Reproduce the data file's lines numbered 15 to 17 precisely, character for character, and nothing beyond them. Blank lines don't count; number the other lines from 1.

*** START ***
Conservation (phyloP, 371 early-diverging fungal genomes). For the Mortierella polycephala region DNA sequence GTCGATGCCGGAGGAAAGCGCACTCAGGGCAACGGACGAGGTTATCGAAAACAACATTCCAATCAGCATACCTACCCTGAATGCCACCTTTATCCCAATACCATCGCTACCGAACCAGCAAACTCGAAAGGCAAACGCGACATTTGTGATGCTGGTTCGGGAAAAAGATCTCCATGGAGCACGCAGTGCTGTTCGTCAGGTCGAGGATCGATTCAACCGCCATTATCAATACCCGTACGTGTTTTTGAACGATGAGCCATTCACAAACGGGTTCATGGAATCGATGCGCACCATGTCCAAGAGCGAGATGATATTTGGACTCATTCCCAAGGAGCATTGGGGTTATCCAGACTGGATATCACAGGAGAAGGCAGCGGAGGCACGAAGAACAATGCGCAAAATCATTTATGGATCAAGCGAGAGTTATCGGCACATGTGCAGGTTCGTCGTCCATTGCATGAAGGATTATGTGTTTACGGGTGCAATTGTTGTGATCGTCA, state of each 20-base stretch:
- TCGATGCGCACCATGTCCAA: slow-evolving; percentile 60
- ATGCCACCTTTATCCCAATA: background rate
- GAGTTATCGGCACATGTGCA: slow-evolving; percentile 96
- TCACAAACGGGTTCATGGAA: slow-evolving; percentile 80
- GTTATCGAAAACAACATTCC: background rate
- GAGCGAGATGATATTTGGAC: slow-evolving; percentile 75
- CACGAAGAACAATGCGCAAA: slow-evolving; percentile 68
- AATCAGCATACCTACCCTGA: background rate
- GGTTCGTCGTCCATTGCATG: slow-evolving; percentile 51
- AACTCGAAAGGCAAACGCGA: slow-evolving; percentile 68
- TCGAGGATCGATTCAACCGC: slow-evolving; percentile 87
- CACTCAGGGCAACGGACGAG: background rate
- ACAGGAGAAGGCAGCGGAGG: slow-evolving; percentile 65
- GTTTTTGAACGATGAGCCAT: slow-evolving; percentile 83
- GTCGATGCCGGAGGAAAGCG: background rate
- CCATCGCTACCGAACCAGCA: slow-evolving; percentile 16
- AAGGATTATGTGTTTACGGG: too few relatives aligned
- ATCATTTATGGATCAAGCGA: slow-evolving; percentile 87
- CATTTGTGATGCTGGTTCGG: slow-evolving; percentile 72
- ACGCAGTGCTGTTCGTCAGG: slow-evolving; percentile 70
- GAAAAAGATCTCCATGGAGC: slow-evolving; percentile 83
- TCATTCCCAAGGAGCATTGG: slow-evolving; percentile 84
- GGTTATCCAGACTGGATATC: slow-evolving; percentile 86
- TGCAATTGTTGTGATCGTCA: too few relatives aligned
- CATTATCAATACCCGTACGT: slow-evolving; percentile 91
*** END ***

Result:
- GTTTTTGAACGATGAGCCAT: slow-evolving; percentile 83
- GTCGATGCCGGAGGAAAGCG: background rate
- CCATCGCTACCGAACCAGCA: slow-evolving; percentile 16